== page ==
Only Romaine From Central and Northern California Is Unsafe, F.D.A. Says
WASHINGTON — It’s O.K. to eat romaine lettuce again, federal health officials said on Monday — as long as you’re sure it wasn’t grown on California’s north and central coast.
The Food and Drug Administration and the Centers for Disease Control and Prevention said investigators had traced the romaine lettuce associated with an outbreak of E. coli that has sickened 65 people in 12 states and Canada to “end of summer” romaine lettuce harvested from that region.
With the growing and harvesting season over there, according to the F.D.A., people may eat romaine lettuce that has been hydroponically or greenhouse grown, or has been harvested from the winter growing desert regions of the United States, and is labeled such.
“If it does not have this information,” the agency said in a statement posted on its website, “you should not eat or use it.”
Dr. Scott Gottlieb, the F.D.A. commissioner, said that, to protect consumers, the industry had agreed to label romaine lettuce with the harvest date and region.
“The F.D.A. also has commitments from the romaine lettuce industry that such labeling will continue into the future and become standard for their products,” Dr. Gottlieb said. The labels may be extended to other leafy greens, he said.
The agency’s announcement follows a stern warning issued two days before Thanksgiving, by the Centers for Disease Control, telling consumers nationwide not only to stop eating romaine lettuce, but also to scrub and sanitize drawers or shelves where it has been stored. Stores were told to pull all romaine from their shelves, and restaurants were ordered to stop serving it.
The E. coli outbreak was first identified on Oct. 8, and the onset of the last reported illness was Oct. 31, according to the F.D.A. The agency said that 43 people had become sick in 12 states, and an additional 22 people in Canada also became ill.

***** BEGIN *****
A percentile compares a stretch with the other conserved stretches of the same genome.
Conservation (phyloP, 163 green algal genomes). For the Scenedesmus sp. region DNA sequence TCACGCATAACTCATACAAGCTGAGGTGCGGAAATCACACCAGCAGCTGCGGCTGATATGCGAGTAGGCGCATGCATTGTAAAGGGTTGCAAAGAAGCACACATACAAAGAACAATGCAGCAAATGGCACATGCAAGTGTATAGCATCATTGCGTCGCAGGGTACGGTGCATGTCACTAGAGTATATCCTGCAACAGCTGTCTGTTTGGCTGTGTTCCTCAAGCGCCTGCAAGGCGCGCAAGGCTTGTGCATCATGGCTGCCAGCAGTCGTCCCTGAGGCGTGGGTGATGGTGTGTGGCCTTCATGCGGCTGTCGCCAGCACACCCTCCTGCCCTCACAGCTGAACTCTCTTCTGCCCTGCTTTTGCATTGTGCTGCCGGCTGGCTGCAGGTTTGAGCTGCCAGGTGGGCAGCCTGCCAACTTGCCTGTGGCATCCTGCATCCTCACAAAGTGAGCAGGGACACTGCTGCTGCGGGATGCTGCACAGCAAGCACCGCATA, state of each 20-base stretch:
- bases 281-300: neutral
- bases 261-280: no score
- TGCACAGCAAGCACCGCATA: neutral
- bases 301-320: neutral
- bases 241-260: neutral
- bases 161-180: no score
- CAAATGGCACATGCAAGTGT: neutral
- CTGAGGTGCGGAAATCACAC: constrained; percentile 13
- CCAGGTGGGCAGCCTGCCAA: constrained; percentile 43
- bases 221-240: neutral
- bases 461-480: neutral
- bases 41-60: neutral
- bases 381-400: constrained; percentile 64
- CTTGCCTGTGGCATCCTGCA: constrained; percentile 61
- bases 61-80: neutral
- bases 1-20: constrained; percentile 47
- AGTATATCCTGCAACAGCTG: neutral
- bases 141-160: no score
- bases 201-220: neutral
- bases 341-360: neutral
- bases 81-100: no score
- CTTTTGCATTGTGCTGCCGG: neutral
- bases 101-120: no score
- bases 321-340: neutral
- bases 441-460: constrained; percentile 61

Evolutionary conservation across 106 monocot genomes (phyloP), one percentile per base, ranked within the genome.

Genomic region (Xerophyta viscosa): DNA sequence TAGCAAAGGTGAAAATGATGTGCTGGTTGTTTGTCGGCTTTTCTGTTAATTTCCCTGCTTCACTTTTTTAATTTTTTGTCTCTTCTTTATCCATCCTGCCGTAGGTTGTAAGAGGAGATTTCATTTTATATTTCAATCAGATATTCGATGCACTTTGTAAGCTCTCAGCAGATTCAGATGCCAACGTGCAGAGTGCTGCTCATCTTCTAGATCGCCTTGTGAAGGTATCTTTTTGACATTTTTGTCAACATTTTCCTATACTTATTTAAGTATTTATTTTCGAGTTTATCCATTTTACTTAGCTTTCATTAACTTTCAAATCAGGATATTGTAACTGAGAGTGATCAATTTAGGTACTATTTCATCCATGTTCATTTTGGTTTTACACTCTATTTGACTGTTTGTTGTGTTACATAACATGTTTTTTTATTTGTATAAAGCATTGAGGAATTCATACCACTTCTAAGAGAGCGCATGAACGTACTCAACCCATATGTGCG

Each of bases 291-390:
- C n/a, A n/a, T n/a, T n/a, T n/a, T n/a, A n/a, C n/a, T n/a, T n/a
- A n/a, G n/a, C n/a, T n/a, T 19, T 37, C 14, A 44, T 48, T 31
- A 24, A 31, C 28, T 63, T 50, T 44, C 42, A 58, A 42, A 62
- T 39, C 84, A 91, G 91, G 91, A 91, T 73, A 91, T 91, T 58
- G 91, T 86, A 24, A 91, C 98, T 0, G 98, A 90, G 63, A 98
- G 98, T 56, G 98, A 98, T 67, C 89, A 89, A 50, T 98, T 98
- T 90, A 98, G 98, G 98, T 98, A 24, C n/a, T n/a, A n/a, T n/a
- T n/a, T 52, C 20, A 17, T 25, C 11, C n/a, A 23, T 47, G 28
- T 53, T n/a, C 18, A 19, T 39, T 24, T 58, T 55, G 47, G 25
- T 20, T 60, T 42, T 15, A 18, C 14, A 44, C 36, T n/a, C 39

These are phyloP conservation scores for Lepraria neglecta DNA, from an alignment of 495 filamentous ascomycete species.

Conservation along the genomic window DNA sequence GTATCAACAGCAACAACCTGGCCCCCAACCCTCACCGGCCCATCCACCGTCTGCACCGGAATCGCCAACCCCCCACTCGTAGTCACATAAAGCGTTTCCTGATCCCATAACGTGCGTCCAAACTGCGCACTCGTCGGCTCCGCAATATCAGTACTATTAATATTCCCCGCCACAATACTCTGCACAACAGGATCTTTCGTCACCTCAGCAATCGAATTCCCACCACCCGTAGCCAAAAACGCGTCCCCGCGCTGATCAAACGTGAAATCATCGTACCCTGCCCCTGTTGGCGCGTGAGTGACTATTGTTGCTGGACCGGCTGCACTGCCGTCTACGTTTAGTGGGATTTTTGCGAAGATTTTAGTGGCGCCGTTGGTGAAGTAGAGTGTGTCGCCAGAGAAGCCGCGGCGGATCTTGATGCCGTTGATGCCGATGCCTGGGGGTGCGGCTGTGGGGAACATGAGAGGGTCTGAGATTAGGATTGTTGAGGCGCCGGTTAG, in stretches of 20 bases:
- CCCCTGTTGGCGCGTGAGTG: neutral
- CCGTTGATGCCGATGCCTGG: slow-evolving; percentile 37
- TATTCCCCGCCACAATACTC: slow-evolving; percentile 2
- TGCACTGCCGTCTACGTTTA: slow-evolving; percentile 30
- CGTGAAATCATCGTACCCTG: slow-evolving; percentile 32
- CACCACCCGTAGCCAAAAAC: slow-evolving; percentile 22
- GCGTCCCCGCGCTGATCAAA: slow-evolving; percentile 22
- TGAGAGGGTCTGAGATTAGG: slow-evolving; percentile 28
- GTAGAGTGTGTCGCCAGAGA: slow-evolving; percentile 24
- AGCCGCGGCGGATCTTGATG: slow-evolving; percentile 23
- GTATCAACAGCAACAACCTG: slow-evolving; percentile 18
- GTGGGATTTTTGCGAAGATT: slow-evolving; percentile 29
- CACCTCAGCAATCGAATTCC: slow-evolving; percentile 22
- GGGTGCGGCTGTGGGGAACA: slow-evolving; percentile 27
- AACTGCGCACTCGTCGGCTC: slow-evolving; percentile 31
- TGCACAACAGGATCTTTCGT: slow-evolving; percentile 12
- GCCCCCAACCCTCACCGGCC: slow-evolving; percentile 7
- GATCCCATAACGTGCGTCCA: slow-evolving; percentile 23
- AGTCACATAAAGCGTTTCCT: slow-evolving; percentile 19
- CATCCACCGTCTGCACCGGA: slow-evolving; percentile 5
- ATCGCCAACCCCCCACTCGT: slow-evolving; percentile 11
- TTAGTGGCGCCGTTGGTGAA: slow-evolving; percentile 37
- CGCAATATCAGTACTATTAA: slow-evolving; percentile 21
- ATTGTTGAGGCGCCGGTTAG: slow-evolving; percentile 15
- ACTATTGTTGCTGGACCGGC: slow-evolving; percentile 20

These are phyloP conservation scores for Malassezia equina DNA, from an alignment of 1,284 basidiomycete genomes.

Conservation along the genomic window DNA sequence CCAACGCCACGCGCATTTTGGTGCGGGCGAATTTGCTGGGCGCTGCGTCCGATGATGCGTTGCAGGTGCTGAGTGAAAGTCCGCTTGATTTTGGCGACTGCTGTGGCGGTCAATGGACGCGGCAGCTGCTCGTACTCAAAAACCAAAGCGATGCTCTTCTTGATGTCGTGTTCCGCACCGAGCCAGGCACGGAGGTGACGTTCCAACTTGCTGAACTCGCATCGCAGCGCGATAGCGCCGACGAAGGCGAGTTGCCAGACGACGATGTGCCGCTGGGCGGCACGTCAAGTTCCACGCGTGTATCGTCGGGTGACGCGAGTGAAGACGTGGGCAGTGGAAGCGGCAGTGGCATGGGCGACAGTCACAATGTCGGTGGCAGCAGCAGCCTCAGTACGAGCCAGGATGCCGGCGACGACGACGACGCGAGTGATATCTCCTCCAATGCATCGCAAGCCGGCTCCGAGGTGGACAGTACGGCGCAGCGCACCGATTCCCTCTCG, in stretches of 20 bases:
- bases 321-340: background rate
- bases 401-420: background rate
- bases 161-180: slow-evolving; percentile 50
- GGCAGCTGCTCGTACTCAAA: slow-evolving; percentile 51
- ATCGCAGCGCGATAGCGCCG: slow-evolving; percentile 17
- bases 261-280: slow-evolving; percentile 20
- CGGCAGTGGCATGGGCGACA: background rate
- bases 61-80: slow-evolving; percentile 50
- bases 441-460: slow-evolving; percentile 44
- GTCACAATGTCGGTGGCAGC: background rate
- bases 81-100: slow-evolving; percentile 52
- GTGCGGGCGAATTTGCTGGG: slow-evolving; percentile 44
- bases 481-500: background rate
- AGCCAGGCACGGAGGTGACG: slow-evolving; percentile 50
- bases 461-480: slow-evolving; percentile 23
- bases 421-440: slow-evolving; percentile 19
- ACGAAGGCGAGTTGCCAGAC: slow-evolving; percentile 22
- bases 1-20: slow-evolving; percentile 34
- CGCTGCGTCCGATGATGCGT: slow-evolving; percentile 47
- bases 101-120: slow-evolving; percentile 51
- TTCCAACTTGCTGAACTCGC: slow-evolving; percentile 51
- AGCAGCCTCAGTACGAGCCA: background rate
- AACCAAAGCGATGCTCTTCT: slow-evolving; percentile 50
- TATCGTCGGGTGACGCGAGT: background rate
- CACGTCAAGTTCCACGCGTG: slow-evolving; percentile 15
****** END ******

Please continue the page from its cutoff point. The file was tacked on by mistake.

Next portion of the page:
Federal investigators believe that the E. coli strain, known as O157:H7, causing the outbreak resembles the one that caused an outbreak in the fall of 2017 in the United States and Canada.
The C.D.C. has said that these cases are genetically unrelated to another E. coli outbreak earlier this year that killed five people and sickened 200. That bacteria came from a tainted drainage canal near an Arizona lettuce farm, investigators said.
The F.D.A. said there was no reason to believe that the romaine lettuce being grown in other large growing regions, including the California desert region of the Imperial Valley; the desert region of Arizona in and around Yuma; and Florida, would be contaminated. Romaine lettuce imported from Mexico should also be safe, the agency said. It suggested that last week’s warning had ridded the country of any tainted lettuce.
“The F.D.A. believes it was critically important to have a clean break in the romaine supply available to consumers in the U.S. in order to purge the market of potentially contaminated romaine lettuce related to the current outbreak,” Dr. Gottlieb said. “This appears to have been accomplished through the market withdrawal request of Nov. 20.”
The F.D.A. has urged growers, processors and sellers to label all individually packaged romaine products to identify the region and harvest date. If heads of romaine are being sold unwrapped, retailers are expected to prominently label the produce display, Dr. Gottlieb said.
The commissioner also said that the industry would establish a task force to adopt standards for traceability of its products, as well as to determine how to stop future outbreaks.
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